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Inside Politics

When the party's over

Nominees selected, coverage ended, cleanup begins

By Todd Leopold and Bryan Long

Balloons and confetti fill the air as the convention comes to an end in Boston.
Kerry and John kick off a new two-week campaign tour.

CNN's Bill Hemmer talks with two speechwriters about Kerry's address.

• Audio Slide Show: On the line
• Gallery:  The Big Picture
• Analysts:  Still a long way to go
• Kerry:  Key points
America Votes 2004

BOSTON, Massachusetts (CNN) -- There is so much red, white and blue confetti on the ground you can't see the floor beneath your feet.

Balloons are still exploding like fireworks.

Signs litter seats and aisles and steps. Some are hand-drawn; others are the pre-printed "Kerry" or "Edwards" or "Help Is On the Way" or "Veterans for Kerry" placards and poles.

Though the convention has been officially over for almost an hour, there are still hundreds of people on the floor, some drifting out, others congregating in small groups. (Special Report: America Votes 2004)

DNC Chairman Terry McAuliffe gives an interview near the stage; CNN guest analyst Mo Rocca roams among the seats. Members of the West Virginia delegation hold their state sign for a picture: "Everybody say Kerry!" exclaims the photographer.

And Rebeca Aguila, holding a cardboard pole prickled with staples, stabs at balloons.

"The day is unbelievable," says Aguila, her voice tinged with a Latino accent. She's dressed in a gray FleetCenter knit shirt and blue pants, and she makes her way down a row of chairs, searching for balloons. "It's a lot of job today."

Bill Cronin, who works with FleetCenter's operations team, was recruited to join the balloon-popping team.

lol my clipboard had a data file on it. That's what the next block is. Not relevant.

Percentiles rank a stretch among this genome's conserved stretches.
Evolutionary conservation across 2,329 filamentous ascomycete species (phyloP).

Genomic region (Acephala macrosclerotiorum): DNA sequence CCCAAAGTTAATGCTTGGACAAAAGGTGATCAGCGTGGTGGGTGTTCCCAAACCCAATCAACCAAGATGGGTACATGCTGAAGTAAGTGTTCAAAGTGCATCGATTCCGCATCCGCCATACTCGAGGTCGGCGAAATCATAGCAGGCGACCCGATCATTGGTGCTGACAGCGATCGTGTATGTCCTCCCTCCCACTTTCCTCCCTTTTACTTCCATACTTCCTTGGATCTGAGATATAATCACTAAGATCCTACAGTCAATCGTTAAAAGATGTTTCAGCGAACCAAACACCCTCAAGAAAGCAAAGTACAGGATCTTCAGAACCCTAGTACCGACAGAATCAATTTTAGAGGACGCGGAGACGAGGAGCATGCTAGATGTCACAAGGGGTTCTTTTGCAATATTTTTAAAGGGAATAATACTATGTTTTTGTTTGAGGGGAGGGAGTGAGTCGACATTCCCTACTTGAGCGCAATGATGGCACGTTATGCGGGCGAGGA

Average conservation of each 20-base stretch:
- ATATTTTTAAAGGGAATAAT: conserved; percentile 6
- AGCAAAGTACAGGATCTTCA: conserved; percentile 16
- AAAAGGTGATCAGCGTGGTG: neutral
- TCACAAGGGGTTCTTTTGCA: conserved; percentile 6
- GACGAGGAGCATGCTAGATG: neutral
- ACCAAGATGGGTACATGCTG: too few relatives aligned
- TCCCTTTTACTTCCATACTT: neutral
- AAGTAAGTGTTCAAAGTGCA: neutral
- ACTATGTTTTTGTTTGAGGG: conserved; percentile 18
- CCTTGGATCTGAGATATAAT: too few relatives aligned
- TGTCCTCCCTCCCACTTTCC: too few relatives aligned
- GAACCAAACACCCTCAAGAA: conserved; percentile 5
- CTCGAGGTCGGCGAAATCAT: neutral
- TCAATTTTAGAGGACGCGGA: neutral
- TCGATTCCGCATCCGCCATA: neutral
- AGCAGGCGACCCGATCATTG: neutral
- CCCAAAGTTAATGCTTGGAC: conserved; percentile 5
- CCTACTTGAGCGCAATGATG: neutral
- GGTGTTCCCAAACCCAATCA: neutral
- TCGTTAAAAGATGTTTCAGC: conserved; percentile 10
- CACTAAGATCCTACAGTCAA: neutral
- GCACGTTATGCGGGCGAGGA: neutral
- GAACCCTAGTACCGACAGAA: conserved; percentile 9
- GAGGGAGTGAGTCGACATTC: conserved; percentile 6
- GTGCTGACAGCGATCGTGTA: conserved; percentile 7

"This is biggest event since this building opened," he says. "It's going to take some time."

Paul Chambers, who works with Cronin on the operations team, thought it would take until at least 1 a.m. to finish popping the balloons.

Aguila has been at the FleetCenter for two years. Her days during convention week have run 10, 12, 14 hours; she says she'll be working until 5 a.m. Friday morning.

She makes $10 an hour, she says, but overtime could bring her much more: "I don't know what they [will] pay ... it's a lot of hours," she says.

A lot of hours, a lot of balloons, a lot of confetti.

According to statistics supplied to news organizations, there were 100,000 balloons of many sizes, 1,000 pounds of confetti, all of which dropped 85 feet to the floor just after 11 p.m. Eastern time.

It took 75 people using air inflators a week to inflate the balloons, six days to install them in their netting just below the FleetCenter ceiling.

No word on how long it took to load the confetti.

After the balloons were popped, the crew still had to take down the chairs. And then, they had to vacuum the confetti.

Cronin and Chambers both complained that they were being slowed by the hangers-on.

The delegates who were lined up to speak to C-SPAN and the ones crowded behind CNN's floor studios. And there were all those reporters. Hundreds remained, packing up their gear and interviewing the last delegates.

"The problem is the people," Chambers said. "We've got to get them out."

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